Sycamore Presbyterian Church Friday Men’s Bible Study Psalm 28 (see notes)
Question 3. We have seen what David was petitioning for. What do we learn in the psalm about how we should petition God? (a) What attitudes or beliefs underlie his requests? (Think especially of what “uplifted hands” (v. 2) symbolize. Why is each attitude/belief important for petitioning? (b) The word for “anointed one”’ in Hebrew is “Messiah” and in Greek is “Christos.” How does David unwittingly point us to Christ here?
(a) When I think of uplifted hands, I think of children raising their hands to their parents. I don’t think that this means that children can’t have a conception of God outside their parents. I do think this means that parents represent God to their children as they grow – and what could be more appropriate, since God the Father reveals Himself to us as – a father. It’s also appropriate given the fact that human beings are a natural revelation of God. Since human beings are the only part of the created order to bear God’s image, one has only to look at a human to see something of God. For these reasons, when we think of David raising his hands to God, we should think about children, not teenagers, (parents of teenagers, you’re with me on this one right?) looking up with uplifted hands at Mommy or Daddy asking for something. Usually with iron-clad confidence. Maybe this is the reason Jesus said this. This represents a belief by the child in the parents’ ability (or power) to satisfy the request.
Similarly, I don’t think a small child would normally approach a stranger this way. A child’s wariness of a stranger is a contrast to the trusting familiarity he shows to his parents, which represents his belief in his parents’ goodness (or righteousness.)
As with any analogy, this one can be taken too far and falls apart at the point where parents aren’t as powerful or good as their young children think they are. It is here that the child has to grow, and start raising his hands toward God.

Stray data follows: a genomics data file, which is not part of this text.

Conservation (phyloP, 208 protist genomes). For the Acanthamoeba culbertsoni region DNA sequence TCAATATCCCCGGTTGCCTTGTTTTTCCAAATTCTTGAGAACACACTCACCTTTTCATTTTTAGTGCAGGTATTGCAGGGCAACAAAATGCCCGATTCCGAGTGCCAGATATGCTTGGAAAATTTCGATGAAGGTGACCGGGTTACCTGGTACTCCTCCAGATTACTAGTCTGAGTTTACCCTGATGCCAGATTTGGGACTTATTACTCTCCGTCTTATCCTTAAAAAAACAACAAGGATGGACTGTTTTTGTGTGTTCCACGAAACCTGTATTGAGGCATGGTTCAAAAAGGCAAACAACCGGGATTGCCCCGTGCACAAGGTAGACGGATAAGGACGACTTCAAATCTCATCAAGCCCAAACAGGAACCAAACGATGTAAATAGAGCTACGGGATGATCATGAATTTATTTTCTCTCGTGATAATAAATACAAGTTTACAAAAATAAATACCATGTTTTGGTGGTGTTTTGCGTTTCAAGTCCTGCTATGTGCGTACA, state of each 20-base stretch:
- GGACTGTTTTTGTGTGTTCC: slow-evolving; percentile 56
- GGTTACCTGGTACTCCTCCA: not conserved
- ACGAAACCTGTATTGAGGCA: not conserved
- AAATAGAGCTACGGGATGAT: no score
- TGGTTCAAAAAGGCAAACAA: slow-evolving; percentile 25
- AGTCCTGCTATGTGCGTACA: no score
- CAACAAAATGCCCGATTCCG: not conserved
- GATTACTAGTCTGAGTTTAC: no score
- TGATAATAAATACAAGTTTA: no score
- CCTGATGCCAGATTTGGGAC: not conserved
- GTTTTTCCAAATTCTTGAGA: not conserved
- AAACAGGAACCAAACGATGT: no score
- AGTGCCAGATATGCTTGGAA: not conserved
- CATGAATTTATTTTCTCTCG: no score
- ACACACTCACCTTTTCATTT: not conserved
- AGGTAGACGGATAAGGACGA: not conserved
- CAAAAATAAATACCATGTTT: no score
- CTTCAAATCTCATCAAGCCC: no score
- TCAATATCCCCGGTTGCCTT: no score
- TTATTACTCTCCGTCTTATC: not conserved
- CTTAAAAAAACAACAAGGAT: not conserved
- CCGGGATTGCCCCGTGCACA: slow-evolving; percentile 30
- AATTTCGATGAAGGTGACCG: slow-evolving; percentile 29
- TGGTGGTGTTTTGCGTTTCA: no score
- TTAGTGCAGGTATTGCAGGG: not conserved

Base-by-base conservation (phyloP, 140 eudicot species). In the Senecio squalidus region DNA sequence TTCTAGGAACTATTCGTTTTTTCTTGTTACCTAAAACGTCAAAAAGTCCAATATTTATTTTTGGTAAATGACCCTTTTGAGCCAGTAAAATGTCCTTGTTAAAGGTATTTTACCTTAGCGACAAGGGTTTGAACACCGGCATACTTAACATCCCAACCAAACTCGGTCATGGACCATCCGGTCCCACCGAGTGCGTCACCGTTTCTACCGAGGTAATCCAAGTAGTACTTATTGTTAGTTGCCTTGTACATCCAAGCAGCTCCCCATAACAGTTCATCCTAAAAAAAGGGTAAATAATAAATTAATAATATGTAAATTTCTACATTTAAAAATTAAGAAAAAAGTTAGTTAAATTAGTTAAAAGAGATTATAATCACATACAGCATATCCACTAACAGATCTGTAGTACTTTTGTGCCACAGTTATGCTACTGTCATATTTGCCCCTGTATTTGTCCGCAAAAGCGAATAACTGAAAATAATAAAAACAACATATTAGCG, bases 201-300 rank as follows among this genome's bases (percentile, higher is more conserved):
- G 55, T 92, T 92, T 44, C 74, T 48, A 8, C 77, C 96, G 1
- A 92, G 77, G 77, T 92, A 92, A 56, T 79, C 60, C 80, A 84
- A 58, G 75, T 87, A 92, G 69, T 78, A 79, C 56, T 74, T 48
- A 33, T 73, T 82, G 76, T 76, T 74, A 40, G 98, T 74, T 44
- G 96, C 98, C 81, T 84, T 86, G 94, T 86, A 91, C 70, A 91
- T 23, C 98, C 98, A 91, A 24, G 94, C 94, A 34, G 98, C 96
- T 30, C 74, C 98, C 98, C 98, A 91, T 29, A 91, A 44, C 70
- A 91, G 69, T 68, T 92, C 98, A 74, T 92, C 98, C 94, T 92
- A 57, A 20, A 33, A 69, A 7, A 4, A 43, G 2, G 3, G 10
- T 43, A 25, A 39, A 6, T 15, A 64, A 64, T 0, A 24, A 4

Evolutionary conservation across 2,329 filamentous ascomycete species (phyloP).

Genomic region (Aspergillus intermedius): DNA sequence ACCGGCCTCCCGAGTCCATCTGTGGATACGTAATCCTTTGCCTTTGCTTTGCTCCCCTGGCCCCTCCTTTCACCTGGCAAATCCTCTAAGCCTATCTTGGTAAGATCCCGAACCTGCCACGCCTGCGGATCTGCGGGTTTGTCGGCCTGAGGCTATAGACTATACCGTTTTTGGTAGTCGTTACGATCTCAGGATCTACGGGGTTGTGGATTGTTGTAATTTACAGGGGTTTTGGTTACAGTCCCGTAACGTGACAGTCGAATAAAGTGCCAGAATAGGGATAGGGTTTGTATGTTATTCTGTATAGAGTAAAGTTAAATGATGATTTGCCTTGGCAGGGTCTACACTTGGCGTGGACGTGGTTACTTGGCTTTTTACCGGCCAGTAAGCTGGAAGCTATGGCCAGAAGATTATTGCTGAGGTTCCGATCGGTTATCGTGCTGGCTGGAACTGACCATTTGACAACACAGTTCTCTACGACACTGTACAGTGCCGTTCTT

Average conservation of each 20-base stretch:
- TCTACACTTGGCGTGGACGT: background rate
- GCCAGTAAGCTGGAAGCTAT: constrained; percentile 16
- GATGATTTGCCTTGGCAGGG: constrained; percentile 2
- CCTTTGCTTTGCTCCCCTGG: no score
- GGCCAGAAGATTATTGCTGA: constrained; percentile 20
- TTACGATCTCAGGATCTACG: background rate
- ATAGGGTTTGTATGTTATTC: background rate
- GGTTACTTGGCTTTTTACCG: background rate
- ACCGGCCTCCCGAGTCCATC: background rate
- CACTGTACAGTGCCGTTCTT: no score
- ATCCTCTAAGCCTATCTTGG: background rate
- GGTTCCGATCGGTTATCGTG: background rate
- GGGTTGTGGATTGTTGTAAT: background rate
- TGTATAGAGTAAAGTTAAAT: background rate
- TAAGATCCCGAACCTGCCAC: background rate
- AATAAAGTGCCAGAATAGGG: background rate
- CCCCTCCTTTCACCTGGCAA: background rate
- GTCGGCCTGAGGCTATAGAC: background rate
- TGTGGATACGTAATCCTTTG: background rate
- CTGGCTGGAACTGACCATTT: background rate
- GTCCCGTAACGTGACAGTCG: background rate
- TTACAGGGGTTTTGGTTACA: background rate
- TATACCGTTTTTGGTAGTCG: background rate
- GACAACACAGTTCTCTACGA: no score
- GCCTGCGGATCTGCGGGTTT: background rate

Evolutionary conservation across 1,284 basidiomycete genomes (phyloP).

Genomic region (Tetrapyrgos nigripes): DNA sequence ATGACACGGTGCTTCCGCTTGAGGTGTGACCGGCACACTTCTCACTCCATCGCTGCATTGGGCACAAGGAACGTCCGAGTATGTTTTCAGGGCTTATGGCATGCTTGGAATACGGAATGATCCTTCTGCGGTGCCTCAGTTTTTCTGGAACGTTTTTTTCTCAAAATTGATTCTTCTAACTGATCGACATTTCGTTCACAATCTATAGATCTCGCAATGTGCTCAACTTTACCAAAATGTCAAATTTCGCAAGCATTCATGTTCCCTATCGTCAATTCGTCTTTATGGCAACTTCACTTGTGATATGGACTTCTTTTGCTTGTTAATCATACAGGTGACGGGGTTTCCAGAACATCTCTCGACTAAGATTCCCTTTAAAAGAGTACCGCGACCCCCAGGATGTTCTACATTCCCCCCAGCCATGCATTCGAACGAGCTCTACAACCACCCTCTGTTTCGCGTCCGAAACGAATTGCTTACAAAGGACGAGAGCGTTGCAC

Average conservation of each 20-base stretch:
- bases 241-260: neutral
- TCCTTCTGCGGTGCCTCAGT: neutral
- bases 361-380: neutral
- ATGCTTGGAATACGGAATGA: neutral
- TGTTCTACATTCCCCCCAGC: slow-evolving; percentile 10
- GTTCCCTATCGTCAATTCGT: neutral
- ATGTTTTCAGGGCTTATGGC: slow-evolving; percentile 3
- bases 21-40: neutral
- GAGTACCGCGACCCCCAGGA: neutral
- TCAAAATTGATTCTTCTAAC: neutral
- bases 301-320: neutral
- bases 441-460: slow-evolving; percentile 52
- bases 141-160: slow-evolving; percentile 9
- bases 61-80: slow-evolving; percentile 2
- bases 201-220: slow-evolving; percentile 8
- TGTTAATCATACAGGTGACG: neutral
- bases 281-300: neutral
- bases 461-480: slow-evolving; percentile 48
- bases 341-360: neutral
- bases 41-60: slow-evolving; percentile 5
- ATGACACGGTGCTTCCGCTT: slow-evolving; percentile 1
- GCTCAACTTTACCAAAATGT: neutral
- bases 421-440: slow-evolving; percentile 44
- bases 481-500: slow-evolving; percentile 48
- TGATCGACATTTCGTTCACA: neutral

So David prayed to God in this psalm with a strong belief in God’s power and righteousness. These are important to the petitioner because it defies logic for him to pray for something that he doesn’t expect to happen – that would be a waste of time. Eventually the petitioner would stop praying. “What’s the use?” But there is more. We have been taught through further special revelation that God is not a gumball machine and our prayers are not quarters. God instructs us in prayer to be careful to pray for His will and not our own, and to be careful to sort out our motivations when we pray. But since God always hears the petitions of His people, and also instructs us to pray without ceasing, we can conclude that sometimes He simply says, “no.” There are times when parents say “no.” This is not unanswered prayer.
(b) I got nothing. This doesn’t mean I’m not going to try to dazzle you with brilliance baffle you with something other than brilliance. To do this, I have to deconstruct the question. Rev. Keller asks how David “unwittingly point[s] us to Christ” in verse 8b (“he [the Lord] is the saving refuge of his anointed”.) In this sentence, the Lord (not LORD, or YVWH, but Lord, Adonai, I believe) is the subject who is the “saving refuge” of someone else. That someone else is “his anointed.” If Rev. Keller is asking how “his anointed” points to Christ, it can’t, because Christ did not receive salvation but gave it. I think that since “his anointed” is the recipient of salvation in verse 8, David may have been referring to himself. The context seems to support this, as David recounts many of the benefits of being found in the Lord in verses 7-9.
Of course, since David is a Christ type, pointing at himself is pointing at a Christ type. Perhaps that’s how.
Another line of reasoning would look at the objects of God’s favor in verses 8-9: His people. Plural. There are two references to “people,” one to “heritage,” and the use of “their and “them” as pronouns for His people. In the midst of all this, we have “his anointed.” There was only one individual in Israel who could claim to be the “anointed.” That was David. However, David may have been, even unwittingly, identifying God’s people with Himself. This idea would seem to find its apotheosis in Paul, who calls the church Christ’s body.
I guess the only way to conclude that David was giving a messianic shout-out is to just say, “Look, he wrote ‘anointed one!’ That’s what makes it messianic! Because Psalms.”
I told you I got nothing.
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